New Trial in Slaying of Ex-Raider’s Daughter

     (CN) – The 9th Circuit threw out the murder conviction in the strangling death of Tracey Biletnikoff, the daughter of former NFL receiver Fred Biletnikoff, because the prosecutor was racially motivated in striking at least one black juror candidate.

     Mohammed Haroon Ali was convicted in 2001 of killing girlfriend Tracey Biletnikoff, whose father was inducted into the NFL Hall of Fame after a record-setting career with the Oakland Raiders.
     During jury selection, prosecutor Stephen Wagstaffe struck the only two black members of the jury pool.
Ali admitted to strangling Biletnoff in 1999, but pleaded not guilty at his trial in San Mateo County. He was convicted of first-degree murder and sentenced to 55 years to life in state prison.
     He claimed the peremptory strikes had been racially motivated and had violated his equal protection rights.
Judge Berzon agreed, ruling that “the prosecutor’s purported race-neutral reasons for striking at least one of the jurors were pretexts for racial discrimination.”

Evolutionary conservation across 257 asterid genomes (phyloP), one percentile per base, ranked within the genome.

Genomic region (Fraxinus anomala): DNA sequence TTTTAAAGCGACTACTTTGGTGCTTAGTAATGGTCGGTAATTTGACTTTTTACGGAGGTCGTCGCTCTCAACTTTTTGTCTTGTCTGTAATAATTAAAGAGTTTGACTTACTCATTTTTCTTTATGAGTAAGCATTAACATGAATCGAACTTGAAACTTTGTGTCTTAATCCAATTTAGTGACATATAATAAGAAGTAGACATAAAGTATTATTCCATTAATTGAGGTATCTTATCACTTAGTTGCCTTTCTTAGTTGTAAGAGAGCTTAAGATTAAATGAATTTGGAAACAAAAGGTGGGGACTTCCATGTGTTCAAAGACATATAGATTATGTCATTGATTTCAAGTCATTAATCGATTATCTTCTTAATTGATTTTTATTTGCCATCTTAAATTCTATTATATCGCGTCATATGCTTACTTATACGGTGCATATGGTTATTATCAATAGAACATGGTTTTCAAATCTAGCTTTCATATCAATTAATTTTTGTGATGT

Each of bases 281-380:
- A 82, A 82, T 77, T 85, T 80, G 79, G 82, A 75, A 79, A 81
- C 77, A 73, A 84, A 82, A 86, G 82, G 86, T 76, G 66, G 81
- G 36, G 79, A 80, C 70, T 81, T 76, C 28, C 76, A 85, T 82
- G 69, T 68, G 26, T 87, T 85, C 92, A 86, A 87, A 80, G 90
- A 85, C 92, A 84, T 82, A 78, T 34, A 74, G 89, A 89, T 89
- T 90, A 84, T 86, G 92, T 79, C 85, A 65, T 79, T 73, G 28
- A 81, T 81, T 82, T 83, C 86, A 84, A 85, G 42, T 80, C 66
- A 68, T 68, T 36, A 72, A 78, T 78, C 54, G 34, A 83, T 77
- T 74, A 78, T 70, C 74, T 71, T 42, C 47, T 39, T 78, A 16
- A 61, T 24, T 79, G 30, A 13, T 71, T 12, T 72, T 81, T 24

Wagstaffe said he dismissed one potential juror, M.C., because of her previous experience in the criminal justice system. Her daughter had been the victim of an attempted molestation by M.C.’s stepson.
     But after analyzing the jury pool, Berzon determined that Wagstaffe did not “consistently” strike jurors with experience in the system.
     “In fact, he accepted at least two white jurors who had more problematic experiences than M.C.,” Berzon noted. The prosecutor also accepted other jurors who stated their biases more bluntly than M.C. had.
     The San Francisco-based appeals court found Wagstaffe’s other justifications for striking M.C. – that she would view “aggressive” cross-examination as unprofessional, and that she would be reluctant to judge another person based on her Christian faith – as pretexts for racial discrimination.
     Wagstaffe’s decision to strike the other black juror candidate, Darrell Jefferson, “is likewise weak,” Berzon concluded. Reversing the district court’s ruling, the 9th Circuit granted Ali a new trial.

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